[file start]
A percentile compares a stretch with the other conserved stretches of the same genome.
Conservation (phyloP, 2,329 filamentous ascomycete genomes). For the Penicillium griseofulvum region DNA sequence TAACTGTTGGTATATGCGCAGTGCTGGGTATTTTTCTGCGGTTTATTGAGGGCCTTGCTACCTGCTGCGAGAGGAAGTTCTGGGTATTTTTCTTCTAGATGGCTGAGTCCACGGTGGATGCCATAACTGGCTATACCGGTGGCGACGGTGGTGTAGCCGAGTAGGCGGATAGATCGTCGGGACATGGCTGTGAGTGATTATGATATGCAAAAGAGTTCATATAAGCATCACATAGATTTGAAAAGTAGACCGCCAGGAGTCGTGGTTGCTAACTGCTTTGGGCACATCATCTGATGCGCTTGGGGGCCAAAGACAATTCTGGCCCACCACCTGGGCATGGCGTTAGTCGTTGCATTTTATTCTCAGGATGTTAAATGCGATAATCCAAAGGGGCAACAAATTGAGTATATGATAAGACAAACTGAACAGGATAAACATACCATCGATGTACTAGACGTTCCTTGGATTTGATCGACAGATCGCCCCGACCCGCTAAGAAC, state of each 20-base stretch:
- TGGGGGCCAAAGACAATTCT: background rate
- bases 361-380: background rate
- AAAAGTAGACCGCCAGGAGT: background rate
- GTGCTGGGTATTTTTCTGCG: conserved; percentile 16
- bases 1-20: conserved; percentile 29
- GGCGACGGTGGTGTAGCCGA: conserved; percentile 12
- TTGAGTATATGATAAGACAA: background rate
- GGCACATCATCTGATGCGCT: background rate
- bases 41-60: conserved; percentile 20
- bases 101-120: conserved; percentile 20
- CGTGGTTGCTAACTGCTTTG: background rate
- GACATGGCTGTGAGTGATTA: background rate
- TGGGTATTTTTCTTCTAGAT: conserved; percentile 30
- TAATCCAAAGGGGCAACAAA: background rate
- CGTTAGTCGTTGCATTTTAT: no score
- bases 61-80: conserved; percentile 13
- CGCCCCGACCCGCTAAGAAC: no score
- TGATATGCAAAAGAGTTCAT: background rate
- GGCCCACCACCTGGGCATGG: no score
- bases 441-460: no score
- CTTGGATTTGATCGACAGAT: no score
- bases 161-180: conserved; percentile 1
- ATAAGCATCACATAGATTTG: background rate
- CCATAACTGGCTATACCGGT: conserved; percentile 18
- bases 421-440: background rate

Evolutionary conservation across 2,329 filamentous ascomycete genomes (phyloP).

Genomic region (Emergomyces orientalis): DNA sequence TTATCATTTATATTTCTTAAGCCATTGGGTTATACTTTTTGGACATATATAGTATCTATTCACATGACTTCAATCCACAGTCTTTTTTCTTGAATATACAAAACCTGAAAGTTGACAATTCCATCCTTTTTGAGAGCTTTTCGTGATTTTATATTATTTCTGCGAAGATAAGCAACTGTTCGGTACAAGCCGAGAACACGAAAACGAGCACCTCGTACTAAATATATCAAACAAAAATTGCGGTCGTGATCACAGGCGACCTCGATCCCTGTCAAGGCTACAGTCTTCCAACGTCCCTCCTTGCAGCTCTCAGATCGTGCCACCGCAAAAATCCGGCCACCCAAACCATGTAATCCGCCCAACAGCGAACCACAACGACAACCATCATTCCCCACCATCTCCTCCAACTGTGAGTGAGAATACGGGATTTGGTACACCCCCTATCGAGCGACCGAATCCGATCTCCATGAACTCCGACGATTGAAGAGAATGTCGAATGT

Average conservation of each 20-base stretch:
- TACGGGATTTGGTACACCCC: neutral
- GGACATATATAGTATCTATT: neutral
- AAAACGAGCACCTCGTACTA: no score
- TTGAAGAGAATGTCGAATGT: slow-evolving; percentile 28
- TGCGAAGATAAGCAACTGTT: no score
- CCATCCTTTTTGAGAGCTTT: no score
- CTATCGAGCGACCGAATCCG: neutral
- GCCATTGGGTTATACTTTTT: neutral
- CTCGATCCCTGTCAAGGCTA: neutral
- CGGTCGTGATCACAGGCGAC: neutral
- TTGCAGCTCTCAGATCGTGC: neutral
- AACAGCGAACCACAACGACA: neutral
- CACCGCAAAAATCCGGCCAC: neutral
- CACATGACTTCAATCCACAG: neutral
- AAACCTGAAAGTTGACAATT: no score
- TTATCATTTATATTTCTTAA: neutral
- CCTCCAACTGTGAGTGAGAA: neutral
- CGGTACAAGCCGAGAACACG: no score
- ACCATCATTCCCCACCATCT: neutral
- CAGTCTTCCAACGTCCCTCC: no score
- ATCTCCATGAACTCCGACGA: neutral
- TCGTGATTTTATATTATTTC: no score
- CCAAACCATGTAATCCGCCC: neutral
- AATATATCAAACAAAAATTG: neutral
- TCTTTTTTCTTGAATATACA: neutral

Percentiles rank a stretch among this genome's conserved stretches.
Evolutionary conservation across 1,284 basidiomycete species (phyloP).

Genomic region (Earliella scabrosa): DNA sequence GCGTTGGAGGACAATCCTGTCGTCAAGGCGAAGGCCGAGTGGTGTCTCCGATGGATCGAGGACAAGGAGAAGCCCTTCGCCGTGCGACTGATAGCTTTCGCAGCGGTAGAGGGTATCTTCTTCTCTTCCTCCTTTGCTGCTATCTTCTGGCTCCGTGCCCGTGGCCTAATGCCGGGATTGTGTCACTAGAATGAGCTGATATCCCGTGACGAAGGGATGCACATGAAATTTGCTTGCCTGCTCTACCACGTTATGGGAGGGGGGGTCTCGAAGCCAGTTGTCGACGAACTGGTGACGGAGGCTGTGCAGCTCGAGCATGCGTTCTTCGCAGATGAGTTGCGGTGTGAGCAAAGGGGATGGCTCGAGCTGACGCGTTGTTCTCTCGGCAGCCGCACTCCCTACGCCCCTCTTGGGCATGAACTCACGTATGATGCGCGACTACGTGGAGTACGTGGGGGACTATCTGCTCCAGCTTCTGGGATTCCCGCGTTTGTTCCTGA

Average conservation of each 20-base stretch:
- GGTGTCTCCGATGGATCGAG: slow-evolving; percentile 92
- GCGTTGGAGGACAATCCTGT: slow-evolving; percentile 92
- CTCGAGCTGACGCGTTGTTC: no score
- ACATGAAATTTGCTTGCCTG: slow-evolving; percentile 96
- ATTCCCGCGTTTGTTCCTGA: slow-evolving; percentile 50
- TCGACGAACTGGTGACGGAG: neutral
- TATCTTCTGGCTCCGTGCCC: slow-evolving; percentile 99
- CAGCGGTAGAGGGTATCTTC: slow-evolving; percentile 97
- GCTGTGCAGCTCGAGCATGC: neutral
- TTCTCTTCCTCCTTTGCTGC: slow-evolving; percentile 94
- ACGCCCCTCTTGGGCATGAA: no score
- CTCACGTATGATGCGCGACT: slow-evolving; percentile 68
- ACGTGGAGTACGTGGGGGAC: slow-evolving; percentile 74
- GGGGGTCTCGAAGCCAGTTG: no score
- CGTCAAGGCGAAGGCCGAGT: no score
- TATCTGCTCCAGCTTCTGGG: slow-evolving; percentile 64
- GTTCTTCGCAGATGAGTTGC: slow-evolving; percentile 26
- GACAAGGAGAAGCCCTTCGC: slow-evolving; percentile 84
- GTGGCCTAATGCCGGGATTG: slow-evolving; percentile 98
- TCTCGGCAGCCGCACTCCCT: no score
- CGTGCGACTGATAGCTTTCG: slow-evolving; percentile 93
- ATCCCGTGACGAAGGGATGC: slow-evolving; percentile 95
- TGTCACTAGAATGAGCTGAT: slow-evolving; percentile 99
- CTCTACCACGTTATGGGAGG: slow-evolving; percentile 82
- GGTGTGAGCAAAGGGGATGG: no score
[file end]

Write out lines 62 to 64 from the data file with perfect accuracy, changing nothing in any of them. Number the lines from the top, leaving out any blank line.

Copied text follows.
- CTCGAGCTGACGCGTTGTTC: no score
- ACATGAAATTTGCTTGCCTG: slow-evolving; percentile 96
- ATTCCCGCGTTTGTTCCTGA: slow-evolving; percentile 50